Get your customs documentation

Be aware that you need the correct documentation for the whole load. In other words, if you’re combining loads and one set of documentation is wrong, then the entire load can be delayed or turned back. It’s therefore advisable to check what your customers give you before setting off.

If you’re taking an HGV over 7.5 tonnes through the Port of Dover or the Eurotunnel, then you will need a Kent Access Permit. This involves a check of your customs documentation. Each permit is only valid for 24 hours so you will need to time your application carefully. Be aware that being caught without a KAP may result in a fine of up to 300.

If the government considers the KAP scheme a success, then it is very likely to be extended. It’s therefore advisable to keep your ears open for any news on this front.

Educate your drivers on personal imports

Recent media headlines on “sandwich-gate” may have done this job for you. You should, however, assume that they haven’t. Make your drivers aware that there may be restrictions on what they can take from the UK into the EU/EEA and vice versa. Ideally, make your drivers aware of what these restrictions are and update them if the rules change.

Sort out the paperwork for your drivers

Make sure that your drivers are aware they now need passports which are less than 10 years old and have more than 6 months left to run at the end of the trip. At present they are unlikely to need visas for the average work trip. In the event that they will spend more than 90 days in the EU/EEA then visas will probably be required. Be aware that these rules may change.

If drivers are still using a paper driving licence then they can either upgrade, it to a photocard one or get an International Driving Permit. More accurately, that should be at least one International Driving Permit. There are three currently in use. Only two are used within the EU, but the third is used in the EEA (Liechtenstein).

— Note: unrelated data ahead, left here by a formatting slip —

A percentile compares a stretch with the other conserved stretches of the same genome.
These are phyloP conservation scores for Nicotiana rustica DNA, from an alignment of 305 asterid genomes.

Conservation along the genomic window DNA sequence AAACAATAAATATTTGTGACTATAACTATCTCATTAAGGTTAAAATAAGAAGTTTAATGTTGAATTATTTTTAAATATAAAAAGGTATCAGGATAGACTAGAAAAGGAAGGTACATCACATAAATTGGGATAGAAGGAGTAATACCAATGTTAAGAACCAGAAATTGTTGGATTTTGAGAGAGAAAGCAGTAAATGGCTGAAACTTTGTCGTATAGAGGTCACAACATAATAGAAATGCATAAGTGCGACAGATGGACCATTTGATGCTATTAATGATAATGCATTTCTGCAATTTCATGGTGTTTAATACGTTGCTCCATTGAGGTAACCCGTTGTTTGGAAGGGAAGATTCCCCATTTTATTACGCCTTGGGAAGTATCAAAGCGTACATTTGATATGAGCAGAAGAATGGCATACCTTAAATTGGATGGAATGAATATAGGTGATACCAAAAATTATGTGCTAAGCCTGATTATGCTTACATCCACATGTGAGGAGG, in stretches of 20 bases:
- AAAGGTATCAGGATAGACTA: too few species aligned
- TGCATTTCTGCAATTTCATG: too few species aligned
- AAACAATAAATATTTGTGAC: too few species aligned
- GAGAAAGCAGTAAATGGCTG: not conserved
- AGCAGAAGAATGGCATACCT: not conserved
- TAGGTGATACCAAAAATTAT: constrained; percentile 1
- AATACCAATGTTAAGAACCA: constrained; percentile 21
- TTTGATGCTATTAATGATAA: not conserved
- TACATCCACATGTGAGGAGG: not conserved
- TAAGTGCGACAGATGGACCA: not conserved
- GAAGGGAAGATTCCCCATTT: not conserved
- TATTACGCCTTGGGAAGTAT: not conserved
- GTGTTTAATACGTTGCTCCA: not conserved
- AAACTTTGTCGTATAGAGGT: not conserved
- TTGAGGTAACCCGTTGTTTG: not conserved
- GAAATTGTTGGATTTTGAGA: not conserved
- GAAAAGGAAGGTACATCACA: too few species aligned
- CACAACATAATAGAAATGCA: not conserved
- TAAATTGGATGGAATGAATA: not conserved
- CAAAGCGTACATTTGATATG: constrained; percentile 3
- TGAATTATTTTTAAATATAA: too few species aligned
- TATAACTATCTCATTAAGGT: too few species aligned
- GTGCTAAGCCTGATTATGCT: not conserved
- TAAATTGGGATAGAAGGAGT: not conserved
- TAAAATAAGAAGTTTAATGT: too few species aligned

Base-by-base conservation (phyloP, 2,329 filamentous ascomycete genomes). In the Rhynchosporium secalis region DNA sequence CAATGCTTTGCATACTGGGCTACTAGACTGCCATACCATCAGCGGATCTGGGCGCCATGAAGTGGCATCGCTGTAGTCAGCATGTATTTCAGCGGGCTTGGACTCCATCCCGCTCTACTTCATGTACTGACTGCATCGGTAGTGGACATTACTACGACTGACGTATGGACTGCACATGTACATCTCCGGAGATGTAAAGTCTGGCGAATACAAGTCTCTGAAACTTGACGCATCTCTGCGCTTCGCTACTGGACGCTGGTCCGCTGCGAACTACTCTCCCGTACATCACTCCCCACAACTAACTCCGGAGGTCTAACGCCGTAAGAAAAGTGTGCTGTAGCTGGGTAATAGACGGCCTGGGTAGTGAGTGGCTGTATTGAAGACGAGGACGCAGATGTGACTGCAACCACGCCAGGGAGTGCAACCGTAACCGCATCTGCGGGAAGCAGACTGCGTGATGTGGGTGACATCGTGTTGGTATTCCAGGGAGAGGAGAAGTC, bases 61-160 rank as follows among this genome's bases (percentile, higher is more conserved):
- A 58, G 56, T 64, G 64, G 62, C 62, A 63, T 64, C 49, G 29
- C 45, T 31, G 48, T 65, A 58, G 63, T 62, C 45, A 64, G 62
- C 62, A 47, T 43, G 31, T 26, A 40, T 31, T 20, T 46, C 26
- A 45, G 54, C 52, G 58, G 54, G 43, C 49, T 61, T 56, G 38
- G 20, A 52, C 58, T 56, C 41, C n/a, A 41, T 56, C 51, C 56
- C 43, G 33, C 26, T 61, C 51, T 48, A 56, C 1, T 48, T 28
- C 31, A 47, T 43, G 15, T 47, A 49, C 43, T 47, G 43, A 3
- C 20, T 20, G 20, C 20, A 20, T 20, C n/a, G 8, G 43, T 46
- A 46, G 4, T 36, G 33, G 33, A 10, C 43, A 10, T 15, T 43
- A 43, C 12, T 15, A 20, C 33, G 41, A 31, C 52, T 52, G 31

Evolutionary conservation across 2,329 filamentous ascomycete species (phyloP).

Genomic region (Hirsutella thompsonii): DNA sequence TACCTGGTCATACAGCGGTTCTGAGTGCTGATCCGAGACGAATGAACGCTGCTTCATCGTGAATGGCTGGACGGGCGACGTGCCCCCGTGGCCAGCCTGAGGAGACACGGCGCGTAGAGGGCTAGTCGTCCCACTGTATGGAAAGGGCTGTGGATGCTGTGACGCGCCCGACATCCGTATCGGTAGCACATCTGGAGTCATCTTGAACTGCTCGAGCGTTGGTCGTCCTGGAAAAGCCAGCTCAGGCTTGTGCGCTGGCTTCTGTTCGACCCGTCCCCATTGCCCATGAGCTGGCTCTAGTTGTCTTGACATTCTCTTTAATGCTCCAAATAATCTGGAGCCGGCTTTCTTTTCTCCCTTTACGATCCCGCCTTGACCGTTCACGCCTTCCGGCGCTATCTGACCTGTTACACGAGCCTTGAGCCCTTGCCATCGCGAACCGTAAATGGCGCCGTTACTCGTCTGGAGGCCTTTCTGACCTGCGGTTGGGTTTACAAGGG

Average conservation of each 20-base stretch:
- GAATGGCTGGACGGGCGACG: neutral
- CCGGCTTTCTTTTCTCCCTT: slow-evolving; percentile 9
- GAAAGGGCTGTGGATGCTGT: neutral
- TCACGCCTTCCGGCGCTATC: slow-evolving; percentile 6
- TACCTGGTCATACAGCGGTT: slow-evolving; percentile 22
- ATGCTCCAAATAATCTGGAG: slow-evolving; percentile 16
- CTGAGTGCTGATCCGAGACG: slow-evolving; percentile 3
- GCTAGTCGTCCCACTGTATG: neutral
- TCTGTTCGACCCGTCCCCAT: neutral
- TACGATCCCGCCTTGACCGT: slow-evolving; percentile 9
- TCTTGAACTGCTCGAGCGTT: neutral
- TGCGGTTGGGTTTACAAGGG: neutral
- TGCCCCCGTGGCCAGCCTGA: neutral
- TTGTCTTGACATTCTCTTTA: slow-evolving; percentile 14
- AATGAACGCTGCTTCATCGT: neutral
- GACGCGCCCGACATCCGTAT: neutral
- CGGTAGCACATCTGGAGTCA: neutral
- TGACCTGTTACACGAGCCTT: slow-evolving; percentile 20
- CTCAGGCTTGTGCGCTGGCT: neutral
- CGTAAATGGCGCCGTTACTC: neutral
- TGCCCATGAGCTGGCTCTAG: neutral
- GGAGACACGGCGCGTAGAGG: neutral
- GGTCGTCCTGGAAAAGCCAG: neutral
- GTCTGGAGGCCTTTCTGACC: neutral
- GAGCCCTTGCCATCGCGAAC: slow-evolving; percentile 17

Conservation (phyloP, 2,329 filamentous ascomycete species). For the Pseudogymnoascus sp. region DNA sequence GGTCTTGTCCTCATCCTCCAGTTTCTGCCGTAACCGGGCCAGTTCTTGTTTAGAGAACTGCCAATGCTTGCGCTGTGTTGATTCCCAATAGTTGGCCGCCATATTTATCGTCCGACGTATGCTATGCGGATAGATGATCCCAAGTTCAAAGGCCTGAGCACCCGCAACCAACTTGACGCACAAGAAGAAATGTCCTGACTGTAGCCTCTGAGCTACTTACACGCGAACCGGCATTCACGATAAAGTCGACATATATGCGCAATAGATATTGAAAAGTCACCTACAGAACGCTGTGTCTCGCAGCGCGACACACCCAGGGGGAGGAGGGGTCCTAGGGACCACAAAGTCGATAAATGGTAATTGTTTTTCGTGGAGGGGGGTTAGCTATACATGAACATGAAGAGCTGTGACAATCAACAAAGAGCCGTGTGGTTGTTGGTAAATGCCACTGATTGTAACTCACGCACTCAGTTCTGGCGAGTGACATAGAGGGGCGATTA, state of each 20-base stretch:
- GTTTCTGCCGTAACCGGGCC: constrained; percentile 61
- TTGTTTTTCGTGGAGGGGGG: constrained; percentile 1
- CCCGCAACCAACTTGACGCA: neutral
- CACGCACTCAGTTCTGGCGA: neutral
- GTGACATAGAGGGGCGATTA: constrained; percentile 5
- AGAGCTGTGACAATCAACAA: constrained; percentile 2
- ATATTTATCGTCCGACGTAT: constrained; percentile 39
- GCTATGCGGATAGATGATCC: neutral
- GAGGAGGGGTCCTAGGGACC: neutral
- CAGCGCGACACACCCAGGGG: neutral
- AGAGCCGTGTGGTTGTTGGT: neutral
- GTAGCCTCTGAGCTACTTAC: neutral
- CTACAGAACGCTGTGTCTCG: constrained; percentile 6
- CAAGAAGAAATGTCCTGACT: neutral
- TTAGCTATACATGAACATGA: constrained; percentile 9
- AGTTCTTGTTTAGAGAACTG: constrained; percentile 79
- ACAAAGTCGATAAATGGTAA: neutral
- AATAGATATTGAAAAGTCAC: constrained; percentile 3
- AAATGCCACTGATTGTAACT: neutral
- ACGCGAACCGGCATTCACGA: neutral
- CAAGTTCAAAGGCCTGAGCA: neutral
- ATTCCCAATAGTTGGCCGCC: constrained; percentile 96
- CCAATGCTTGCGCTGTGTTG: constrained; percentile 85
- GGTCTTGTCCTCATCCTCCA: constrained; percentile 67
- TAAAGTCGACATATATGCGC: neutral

That said, even if drivers have a photocard driving licence, it may be advisable to get IDPs as well. This will cover them if they need to rent a vehicle for any reason, for example in an emergency. Many rental companies require them even if the law, strictly speaking, does not.

As EHIC cards have ceased to be valid, your drivers will also need health insurance for their trip. It’s advisable to give them some means to pay out of pocket medical expenses in case they have issues getting their insurance recognized. Keep in mind that there may be language issues and also that some hospital staff may be unfamiliar with post-Brexit insurance processes.

Remember EU safety rules still apply In particular, your drivers will still need their Certificate of Professional Competence and will still need to be able to demonstrate compliance with the EU Drivers Hours Rules. As the existing UK CPC was created in compliance with the relevant EU directive, it is still accepted in the EU. It’s a fairly safe bet that the UK will continue to offer an EU-compliant CPC and that this will continue to be accepted over the years to come.